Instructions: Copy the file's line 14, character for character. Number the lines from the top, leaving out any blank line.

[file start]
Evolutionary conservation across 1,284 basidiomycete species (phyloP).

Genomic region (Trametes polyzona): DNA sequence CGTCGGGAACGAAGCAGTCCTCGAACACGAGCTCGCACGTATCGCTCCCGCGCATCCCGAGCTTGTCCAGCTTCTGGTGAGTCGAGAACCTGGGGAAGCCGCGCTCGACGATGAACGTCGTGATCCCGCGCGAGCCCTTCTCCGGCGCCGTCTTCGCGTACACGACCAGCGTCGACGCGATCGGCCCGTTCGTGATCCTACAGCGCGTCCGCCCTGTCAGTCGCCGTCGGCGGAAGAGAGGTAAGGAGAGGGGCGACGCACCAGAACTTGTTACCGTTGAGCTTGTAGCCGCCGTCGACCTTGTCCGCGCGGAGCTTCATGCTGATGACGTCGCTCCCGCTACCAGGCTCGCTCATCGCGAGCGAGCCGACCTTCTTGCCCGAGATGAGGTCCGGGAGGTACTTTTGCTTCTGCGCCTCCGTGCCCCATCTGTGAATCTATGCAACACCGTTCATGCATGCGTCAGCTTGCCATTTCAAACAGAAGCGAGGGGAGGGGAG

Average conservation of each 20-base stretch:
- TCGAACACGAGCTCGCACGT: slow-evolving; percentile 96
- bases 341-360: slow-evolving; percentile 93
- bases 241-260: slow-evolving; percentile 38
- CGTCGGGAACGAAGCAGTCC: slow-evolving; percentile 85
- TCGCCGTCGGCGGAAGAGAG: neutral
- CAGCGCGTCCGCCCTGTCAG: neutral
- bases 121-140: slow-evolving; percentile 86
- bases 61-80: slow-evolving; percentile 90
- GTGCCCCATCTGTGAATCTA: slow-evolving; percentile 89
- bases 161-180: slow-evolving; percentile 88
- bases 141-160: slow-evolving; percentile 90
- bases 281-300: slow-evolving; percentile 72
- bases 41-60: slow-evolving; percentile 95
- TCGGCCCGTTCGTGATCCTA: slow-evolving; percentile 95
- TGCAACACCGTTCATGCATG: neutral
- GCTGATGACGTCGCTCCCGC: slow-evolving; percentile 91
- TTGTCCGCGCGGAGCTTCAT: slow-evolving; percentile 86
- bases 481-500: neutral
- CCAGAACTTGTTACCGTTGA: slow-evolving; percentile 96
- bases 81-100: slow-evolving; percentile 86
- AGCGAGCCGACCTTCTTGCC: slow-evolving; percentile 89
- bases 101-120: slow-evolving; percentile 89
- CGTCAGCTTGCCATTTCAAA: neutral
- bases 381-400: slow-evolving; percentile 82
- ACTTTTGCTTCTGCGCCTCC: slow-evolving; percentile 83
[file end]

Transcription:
- bases 141-160: slow-evolving; percentile 90